Divestment: More Controversial Than You’d Think
April 28, 2016
NYU Divest and its allies have made progress in recent weeks by securing a meeting with the Board of Trustees’ Investment Committee following a 33-hour sit-in at Bobst Library. While the organization has made some headway furthering their stance that the university should divest its investments from the fossil fuel industry, a voice opposing the movement has emerged amongst the NYU community.
Last year, the University Senate passed a resolution in favor of divestment and former NYU President John Sexton promised Divest organizers a meeting with NYU’s Board of Trustees.
However, before the University Senate resolution was passed, there was already controversy surrounding the issue. The University Senate assigned the issue of divestment to the Senate Financial Affairs Committee, which then formed a subcommittee to produce a report on the financial and environmental impact of divestment, called the Divestment Working Group. The Divestment Working Group ultimately produced a report opposing divestment.
The nine-member committee was created in order to examine whether the university’s divestment would make a difference in the overall predicament of climate change. Their report stated complete divestment would be more of a political action and statement than impactful change for the fossil fuel industry.
In addition, the group suggested that the university should foster sustainability through direct action practices make a positive environmental impact such as teaching and spreading awareness.
“[T]he working group has concluded that supporting divestment is primarily a political action or statement that expresses the university’s opposition to the fossil fuel industry’s role in global warming or climate change – and there is not sufficient justification for such an action or for enactment of a policy of the university,” the report reads. “However, the working group is unanimous in its support for continuing direct action by NYU to reduce carbon emissions, improve sustainability, and reduce dependence on fossil fuels.”
Students like CAS sophomore Michael Anastasiou are also concerned with the possible financial implications divestment may have on the university, such as a potential increase in tuition.
“For an institution that praises itself with investing in its students future, generating as much revenue as possible through investments is imperative for maintaining a much needed positive cash flow,” Anastasiou said.
Divesting from fossil fuels could decrease the university’s endowment, which concerns some students in the NYU community.
“With tuition costs in this institution at historically high levels, a four year degree is not attainable for the average income earner,” Anastasiou said.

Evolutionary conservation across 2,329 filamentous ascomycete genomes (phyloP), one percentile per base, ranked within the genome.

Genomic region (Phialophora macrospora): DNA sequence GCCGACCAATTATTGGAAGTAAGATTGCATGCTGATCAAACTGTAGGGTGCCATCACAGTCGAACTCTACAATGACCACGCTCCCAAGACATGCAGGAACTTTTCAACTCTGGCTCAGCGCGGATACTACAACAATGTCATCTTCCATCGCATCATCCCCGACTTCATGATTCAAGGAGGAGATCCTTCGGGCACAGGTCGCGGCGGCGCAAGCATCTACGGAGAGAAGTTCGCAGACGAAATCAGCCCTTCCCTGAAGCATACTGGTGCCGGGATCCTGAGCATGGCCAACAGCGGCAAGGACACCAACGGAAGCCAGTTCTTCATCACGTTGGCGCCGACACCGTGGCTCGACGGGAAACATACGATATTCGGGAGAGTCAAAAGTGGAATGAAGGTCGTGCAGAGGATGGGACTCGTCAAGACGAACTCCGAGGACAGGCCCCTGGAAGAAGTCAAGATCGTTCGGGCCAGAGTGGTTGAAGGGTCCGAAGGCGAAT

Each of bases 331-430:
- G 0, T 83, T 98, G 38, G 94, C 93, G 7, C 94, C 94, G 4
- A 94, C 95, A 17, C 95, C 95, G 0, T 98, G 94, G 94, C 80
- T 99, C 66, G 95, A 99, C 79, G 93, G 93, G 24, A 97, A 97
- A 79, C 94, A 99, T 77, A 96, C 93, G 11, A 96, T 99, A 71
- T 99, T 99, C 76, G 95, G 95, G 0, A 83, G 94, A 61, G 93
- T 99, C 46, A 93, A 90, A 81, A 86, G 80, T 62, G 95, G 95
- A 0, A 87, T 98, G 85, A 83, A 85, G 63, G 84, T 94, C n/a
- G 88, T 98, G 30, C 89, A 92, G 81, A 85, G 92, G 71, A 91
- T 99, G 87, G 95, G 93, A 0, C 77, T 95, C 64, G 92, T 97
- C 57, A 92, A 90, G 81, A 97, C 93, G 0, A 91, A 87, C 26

SPS junior Eli Nachmany voiced his concerns surrounding divestment in the New York Times last May, suggesting that divestment would not actually hurt fossil fuel companies but would only hurt NYU. In a study released in 2015, California Institute of Technology professor Bradford Cornell estimated that divestment would cost NYU $4.16 million per year.
“I find it most interesting that the same individuals advocating for divestment are the same fighting for affordability and economic justice at NYU,” Nachmany said. “Instead of dedicating time and effort toward tangible green programs and the development of sustainable modules, the group wants to make symbolic statements.”
In addition, Nachmany reiterated Anastasiou’s tuition concerns saying that divestment might impede the university’s ability to provide financial aid and scholarship to the students who need it.
“The way forward is not through symbolism, but through substantive change, which divestment would not achieve. There is no direct path between divesting and solving climate change,” Nachmany said.
Email Ludovica Grieco at [email protected]
UPDATE: This article has been updated to include the following statement from CAS junior Olivia Rich on behalf of NYU Divest.
“Many financial experts, including the Bank of England, have warned that fossil fuels companies are a risky investment,” Rich said. “Bradford Cornell’s study is contradicted by other research, including a study done by the Aperio group, and is based on performance of companies in the last 20 years, which is not a good predictor of the future given the likelihood of government action against fossil fuel extraction. Significant consensus exists in the NYU community that divesting from fossil fuels is consistent with NYU’s values and mission. Over 80% of the University Senate supported a pro-divestment resolution, rejecting the Working Group Report. The case for divestment is strong and is widely supported at NYU.”